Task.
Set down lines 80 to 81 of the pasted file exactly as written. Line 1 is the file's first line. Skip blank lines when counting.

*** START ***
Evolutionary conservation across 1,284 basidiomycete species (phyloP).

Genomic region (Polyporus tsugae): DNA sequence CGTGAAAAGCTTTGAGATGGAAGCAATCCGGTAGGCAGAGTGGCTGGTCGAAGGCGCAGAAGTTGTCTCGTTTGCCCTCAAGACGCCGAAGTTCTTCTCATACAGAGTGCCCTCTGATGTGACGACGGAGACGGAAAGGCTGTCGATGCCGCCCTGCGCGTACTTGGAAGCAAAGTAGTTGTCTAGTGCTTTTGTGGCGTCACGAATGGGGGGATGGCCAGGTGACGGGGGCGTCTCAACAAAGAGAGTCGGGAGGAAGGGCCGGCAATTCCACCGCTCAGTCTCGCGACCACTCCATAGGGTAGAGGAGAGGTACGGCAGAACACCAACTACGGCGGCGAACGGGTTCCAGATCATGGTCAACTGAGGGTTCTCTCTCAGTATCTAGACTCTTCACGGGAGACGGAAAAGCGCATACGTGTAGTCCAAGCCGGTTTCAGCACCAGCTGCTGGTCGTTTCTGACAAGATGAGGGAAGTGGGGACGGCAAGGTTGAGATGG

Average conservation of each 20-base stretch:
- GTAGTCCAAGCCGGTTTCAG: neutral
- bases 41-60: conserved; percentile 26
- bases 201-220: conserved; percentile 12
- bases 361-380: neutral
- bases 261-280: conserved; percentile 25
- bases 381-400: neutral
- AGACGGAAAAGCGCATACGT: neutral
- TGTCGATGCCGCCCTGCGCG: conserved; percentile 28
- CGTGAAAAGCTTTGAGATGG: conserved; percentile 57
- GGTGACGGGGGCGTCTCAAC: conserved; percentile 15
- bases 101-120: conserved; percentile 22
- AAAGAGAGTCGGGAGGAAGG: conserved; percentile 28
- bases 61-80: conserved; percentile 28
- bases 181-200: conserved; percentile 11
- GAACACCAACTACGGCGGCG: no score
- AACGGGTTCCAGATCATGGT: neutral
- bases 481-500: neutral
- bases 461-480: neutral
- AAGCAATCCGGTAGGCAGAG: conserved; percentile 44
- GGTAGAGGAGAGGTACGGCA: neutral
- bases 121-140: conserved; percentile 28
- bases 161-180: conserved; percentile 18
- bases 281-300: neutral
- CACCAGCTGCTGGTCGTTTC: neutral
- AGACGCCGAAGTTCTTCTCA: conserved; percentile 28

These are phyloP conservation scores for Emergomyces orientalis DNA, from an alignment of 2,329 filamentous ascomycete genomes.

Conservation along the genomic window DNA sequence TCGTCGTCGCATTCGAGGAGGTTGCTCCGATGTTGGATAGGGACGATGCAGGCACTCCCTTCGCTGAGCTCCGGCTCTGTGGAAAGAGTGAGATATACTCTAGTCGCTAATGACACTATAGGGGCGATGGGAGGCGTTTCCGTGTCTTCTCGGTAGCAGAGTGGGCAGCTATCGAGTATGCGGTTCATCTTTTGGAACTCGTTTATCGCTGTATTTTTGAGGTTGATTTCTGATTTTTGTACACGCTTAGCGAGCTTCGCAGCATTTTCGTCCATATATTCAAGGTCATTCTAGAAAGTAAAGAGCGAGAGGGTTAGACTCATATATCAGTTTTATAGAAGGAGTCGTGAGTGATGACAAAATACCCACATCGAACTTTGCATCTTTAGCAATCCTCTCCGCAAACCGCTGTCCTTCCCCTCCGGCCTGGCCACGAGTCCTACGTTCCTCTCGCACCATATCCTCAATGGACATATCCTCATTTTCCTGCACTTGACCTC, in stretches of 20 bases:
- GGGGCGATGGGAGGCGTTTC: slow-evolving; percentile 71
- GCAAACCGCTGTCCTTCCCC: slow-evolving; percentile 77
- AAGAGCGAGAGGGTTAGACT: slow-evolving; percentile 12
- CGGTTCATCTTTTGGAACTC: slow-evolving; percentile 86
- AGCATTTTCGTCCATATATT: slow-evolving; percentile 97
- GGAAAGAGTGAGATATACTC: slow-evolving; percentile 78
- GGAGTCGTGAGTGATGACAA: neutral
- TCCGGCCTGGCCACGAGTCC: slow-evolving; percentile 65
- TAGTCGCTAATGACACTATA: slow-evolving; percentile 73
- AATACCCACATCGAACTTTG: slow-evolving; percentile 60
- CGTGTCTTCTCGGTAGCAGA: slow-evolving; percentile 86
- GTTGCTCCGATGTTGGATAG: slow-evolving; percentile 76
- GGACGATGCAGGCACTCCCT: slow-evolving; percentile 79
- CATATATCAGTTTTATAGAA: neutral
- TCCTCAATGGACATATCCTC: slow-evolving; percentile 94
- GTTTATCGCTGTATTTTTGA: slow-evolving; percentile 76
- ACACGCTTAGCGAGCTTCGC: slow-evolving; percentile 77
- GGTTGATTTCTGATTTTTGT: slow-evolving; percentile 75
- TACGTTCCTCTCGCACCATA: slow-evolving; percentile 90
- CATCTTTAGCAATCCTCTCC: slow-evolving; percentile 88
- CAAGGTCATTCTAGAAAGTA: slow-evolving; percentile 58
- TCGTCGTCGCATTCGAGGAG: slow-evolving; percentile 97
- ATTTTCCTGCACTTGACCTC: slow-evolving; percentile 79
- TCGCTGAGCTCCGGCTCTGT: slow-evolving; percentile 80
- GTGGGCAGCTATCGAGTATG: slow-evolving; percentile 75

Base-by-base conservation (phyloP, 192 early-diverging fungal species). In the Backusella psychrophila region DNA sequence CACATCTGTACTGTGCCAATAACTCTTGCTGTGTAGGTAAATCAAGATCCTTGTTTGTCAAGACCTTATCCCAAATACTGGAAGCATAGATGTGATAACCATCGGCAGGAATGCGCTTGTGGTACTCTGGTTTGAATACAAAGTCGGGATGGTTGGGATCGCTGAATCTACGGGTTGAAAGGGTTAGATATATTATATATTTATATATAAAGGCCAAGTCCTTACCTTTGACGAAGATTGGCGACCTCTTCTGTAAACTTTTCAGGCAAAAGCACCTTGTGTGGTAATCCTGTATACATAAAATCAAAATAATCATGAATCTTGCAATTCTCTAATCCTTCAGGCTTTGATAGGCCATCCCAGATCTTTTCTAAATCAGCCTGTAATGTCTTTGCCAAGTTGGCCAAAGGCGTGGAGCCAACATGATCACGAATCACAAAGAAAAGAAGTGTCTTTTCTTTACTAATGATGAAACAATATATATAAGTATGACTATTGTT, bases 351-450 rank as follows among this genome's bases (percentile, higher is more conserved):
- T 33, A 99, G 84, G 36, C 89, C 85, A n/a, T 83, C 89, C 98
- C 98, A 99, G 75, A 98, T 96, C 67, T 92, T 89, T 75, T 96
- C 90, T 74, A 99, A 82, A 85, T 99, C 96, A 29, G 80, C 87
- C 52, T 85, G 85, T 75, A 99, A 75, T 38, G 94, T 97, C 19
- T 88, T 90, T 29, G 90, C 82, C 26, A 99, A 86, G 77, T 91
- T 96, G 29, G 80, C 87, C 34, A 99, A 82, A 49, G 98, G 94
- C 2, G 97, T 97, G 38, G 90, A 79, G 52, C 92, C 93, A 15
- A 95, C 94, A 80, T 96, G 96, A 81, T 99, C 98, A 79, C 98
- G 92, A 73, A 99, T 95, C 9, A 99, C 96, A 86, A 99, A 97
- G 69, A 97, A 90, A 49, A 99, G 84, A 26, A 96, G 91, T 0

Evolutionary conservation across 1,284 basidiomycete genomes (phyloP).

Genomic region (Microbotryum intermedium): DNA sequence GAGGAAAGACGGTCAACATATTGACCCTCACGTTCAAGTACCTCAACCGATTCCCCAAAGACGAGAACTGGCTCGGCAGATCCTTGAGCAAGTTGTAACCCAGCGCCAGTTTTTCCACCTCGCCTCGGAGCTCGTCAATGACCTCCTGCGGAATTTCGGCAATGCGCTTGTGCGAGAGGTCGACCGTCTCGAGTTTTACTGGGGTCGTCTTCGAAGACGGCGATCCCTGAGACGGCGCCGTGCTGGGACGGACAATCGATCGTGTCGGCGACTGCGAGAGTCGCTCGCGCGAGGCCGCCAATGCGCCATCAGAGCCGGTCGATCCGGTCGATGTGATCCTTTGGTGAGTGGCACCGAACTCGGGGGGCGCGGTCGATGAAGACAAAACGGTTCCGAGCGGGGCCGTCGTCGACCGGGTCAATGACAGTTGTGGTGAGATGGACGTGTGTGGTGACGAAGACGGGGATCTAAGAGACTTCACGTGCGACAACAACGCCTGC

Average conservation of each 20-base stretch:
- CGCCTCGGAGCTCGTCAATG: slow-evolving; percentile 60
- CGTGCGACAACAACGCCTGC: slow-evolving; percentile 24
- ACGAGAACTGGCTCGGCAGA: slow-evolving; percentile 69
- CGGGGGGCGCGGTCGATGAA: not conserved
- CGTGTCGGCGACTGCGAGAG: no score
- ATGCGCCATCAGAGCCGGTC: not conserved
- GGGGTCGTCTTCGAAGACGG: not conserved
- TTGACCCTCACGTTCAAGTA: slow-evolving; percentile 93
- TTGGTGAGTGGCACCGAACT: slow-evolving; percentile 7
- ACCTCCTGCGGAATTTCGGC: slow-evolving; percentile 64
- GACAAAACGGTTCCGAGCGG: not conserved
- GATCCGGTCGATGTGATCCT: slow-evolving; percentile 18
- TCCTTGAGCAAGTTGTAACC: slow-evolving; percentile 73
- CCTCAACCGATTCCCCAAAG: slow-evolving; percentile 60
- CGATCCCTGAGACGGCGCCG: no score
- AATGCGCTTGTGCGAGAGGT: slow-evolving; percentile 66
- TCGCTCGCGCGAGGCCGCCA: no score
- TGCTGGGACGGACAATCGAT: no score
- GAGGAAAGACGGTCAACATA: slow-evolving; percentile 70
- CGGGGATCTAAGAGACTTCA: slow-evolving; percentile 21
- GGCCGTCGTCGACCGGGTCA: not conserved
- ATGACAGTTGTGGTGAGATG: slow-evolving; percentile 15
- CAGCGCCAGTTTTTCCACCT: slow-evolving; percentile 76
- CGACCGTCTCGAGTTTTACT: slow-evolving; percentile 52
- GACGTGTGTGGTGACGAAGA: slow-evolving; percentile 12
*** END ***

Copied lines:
- GACAAAACGGTTCCGAGCGG: not conserved
- GATCCGGTCGATGTGATCCT: slow-evolving; percentile 18